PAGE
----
“Spaghetti alla Bolognese? Well, people from Bologna have “Tagliatelle al ragù” if that is something you are asking for.”

No wonder how popular Tagliatelle are and why the world is gossiping about something exactly the same but with a different name. Bolognesi will gently smile and forgive your fault, but we will be happy if you call it Tagliatelle as it meant to be.

Tagliatelle are processed from the soul of Emilian fresh “pasta sfoglia” and attaches its heart to the symbol of Bologna with a width of 8mm after cooking, gracefully proportionate to Asinelli Tower. When cooked, it inherits the beauty of gold color, softness and charming curves from the hair of a real woman in history. Tagliatelle blended with ragù alla Bolognese and grated Parmigiano Reggiano cheese creates an unforgettable experience for those who taste the dish traditionally served right where it was born.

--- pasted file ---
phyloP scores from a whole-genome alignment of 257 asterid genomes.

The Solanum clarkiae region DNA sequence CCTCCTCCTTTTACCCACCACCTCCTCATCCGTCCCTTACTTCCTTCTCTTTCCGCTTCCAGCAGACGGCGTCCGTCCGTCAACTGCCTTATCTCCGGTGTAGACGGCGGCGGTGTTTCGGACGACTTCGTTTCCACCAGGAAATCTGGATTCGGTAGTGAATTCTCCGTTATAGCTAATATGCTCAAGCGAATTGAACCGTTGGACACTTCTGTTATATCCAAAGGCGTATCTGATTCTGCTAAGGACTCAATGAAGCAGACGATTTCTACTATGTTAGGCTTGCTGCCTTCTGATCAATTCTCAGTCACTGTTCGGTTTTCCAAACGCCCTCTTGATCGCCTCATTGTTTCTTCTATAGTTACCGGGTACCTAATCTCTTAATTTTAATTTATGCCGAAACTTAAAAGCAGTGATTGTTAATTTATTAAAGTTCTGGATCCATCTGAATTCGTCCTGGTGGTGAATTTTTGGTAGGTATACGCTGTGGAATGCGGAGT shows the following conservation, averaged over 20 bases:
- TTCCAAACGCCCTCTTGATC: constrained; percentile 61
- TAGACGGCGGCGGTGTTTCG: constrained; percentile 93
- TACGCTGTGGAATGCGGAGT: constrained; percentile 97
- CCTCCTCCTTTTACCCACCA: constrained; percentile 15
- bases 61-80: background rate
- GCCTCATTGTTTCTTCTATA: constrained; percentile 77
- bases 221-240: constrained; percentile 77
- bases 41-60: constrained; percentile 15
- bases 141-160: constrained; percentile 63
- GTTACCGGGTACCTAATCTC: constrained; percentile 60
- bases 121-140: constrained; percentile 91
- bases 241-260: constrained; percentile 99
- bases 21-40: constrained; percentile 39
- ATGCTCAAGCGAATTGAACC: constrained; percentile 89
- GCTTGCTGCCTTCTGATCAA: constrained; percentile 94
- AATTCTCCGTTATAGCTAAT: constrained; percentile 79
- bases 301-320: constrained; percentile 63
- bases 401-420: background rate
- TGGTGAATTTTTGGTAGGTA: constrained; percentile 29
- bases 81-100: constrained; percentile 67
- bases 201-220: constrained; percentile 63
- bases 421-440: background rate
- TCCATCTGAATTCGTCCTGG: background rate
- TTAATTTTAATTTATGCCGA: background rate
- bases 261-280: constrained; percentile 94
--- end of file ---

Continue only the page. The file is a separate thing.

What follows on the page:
Despite the appeal of all the legends related to the invention of Tagliatelle dating back to the 15th century, they could have been recorded even before, precisely at the end of the Middle Ages. At the beginning they were a narrower variation of Lagane and were cooked with butter and Parmigiano Reggiano cheese. Starting from the 16th century, they begun their happy marriage with one of the best Bolognese sauces: Ragù. That is how Tagliatelle alla Bolognese were born.

The legend remains immortal. Regardless of whether it was a joke invented by the Bolognese illustrator and humorist Augusto Majani in 1931, the wonderful taste of Tagliatelle and gracefulness of their shape give us the courage to believe that it was born to mirror the hair of an angelic beauty.